New California state and SF City laws took effect on January 1, 2016. The biggest change is Senate Bill 655 (SB 655) or the Mold Housing Act, which provides follow-through to the 2001 Toxic Mold Protection Act that primarily ordered a study to try to determine what level of mold is harmful to human health. That’s not possible with current technology.
SB 655 provides that a landlord has no obligation to repair a dilapidation relating to visible mold until the owner/landlord has received notice of the mold problem. So email or write your landlord! Keep a copy. But first, read the law yourself.
This bill specifies that visible mold growth, except mold that is minor and found on surfaces like shower tile, that can accumulate moisture as part of their proper and intended use, is a type of inadequate sanitation and therefore a substandard condition. The bill defines mold as microscopic organisms or fungi that can grow in damp conditions in the interior of a building.
As initially introduced, SB 655 would have added mold to the conditions that make housing substandard. The bill was amended at California Apartment Association’s request.
Under the current bill, a property cannot be declared substandard unless a code enforcement officer makes the identification that the visible mold exists to the extent that it endangers the occupants. A property owner is not responsible for mold that is minor and found on surfaces that can accumulate moisture as part of their properly functioning and intended use, such as bathroom showers and the like. Under current law, the term “any nuisance” found in the health and safety code is used by code enforcement and tenant attorneys to make claims against the property owner about mold in the housing and the conditions surrounding mold growth.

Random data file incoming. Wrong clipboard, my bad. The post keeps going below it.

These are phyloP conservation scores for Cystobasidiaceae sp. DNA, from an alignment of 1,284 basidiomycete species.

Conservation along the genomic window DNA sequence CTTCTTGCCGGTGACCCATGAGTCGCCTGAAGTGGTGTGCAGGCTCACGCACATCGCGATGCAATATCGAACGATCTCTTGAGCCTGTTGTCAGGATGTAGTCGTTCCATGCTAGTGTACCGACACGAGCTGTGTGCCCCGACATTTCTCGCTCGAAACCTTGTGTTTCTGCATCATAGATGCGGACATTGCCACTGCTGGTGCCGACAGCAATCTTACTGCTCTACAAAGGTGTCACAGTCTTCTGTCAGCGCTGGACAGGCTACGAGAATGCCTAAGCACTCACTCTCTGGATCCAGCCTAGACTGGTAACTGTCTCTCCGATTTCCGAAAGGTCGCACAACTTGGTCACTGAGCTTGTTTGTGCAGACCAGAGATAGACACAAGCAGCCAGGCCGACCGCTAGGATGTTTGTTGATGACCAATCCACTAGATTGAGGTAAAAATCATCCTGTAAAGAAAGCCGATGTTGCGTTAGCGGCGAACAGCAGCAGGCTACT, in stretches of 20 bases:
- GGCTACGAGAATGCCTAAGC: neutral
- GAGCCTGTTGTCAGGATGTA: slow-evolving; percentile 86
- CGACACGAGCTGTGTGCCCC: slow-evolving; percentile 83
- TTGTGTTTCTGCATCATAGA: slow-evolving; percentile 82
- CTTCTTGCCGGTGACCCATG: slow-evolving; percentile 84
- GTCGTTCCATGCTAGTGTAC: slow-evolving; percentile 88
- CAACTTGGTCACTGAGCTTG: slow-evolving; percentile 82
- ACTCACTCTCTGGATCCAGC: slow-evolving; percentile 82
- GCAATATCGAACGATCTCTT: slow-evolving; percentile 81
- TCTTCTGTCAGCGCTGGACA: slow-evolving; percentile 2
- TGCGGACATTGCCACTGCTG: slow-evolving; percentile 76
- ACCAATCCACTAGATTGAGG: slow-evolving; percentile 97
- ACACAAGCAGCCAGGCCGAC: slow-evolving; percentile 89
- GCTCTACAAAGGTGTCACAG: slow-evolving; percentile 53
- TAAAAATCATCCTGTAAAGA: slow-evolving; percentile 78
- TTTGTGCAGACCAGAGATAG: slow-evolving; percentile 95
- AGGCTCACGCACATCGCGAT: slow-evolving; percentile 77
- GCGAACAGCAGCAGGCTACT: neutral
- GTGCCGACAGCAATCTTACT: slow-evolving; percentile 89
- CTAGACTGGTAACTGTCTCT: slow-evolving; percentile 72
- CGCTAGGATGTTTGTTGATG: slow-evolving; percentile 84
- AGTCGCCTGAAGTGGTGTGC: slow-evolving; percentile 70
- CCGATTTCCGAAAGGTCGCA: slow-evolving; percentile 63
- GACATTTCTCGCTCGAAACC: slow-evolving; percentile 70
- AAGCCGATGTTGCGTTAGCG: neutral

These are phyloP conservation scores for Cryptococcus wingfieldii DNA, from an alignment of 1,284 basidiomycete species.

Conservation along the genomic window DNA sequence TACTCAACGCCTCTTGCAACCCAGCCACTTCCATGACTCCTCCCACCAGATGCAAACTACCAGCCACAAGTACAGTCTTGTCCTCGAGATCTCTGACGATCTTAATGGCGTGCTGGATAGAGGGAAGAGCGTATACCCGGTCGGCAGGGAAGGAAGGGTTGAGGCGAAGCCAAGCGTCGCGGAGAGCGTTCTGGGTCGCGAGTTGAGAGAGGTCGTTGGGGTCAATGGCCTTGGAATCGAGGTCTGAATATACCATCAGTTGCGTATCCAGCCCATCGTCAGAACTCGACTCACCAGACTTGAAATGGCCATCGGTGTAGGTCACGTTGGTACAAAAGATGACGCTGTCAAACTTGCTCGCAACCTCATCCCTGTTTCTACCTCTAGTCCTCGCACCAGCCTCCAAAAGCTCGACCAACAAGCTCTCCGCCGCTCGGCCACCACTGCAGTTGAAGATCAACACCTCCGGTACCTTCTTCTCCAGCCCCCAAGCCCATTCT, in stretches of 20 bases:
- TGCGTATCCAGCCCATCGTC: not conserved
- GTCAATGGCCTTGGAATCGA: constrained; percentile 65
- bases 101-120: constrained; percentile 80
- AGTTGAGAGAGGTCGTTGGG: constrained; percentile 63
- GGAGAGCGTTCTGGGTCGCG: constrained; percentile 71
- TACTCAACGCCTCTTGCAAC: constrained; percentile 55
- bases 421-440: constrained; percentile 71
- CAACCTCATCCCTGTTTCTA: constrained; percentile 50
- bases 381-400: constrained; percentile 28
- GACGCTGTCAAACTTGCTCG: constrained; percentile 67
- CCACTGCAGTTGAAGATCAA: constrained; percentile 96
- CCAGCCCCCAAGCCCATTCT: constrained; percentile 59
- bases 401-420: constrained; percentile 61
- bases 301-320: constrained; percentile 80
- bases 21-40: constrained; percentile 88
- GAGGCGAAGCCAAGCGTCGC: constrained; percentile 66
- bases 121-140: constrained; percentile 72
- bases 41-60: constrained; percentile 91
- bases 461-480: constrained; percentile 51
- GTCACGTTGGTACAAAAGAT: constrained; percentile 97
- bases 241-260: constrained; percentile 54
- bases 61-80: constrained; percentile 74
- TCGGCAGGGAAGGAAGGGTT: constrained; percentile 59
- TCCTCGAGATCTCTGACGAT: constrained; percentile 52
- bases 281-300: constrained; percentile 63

What does this mean for the rental housing industry?
While the new law does add “visible mold” to the list of conditions that can make a property substandard or untenantable, SB655 offers property owners some protections from bogus claims of mold contamination:
Visibility: The mold growth must be visible. No more air tests that tenants and their attorneys attempt to use to delay evictions and avoid the payment of rent.
Confirmation: The mold must be determined by a health officer or code enforcement officer to rise to a level that endangers the life, limb, health, property, safety or welfare of the public or the occupants. No more last minute tenant self-declarations that the mold exists.
Location: The law excludes from the substandard code mold that is minor and found on surfaces that can accumulate moisture as part of their properly functioning and intended use – such as bathroom showers and window sills.
Notification: The owner must have received notice that the mold exists to have any obligations under the law.
Accessibility: The law makes clear that the landlord has the right to enter the property to make repairs and clean up any reported mold. In some situations, today, a landlord receives notice, but the tenant refuses to allow the owner in to address the issue.
CA Dept. of Consumer Affairs Tenants Rights
“An authoritative reference book suggests two additional ways in which the implied warranty of habitability may be violated. The first is the presence of mold conditions in the rental unit that affect the livability of the unit or the health and safety of tenants… Even if a rental unit is unlivable because of one of the conditions listed above, a landlord may not be legally required to repair the condition if the tenant has not fulfilled the tenant’s own responsibilities.”
Senate Bill 655 is Codified as Civil Code § 1941.7, and Health and Safety Code §§ 17920 and 17920.3